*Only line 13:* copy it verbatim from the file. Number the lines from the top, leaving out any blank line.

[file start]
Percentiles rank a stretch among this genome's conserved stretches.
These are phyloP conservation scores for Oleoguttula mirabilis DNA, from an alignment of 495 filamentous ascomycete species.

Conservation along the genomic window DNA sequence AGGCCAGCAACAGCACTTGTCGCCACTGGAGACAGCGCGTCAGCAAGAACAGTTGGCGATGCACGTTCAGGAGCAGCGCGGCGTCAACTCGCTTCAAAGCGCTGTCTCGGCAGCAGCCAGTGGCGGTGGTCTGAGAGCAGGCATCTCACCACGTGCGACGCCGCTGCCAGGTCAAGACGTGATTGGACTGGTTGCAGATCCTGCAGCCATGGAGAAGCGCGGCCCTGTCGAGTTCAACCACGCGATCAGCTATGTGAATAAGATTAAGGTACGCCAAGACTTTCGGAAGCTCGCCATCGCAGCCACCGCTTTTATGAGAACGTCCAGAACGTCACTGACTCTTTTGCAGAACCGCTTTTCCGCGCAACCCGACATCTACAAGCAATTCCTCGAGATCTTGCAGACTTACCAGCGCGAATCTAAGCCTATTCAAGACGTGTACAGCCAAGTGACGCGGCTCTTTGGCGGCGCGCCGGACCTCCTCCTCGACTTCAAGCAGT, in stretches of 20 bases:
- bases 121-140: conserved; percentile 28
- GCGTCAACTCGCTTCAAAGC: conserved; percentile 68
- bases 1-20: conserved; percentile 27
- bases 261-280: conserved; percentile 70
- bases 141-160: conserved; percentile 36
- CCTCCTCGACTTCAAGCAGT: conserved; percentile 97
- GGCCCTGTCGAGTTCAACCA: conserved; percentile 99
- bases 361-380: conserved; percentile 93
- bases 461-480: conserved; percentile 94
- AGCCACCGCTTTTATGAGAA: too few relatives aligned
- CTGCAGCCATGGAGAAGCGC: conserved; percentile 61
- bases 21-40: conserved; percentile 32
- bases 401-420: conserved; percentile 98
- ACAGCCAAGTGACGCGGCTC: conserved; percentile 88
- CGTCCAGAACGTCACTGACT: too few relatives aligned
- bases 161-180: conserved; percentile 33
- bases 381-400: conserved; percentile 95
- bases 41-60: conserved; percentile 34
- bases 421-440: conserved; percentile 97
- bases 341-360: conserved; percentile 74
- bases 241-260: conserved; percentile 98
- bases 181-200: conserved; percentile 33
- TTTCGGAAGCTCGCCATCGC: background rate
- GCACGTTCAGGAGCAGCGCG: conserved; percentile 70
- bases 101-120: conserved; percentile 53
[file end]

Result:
- AGCCACCGCTTTTATGAGAA: too few relatives aligned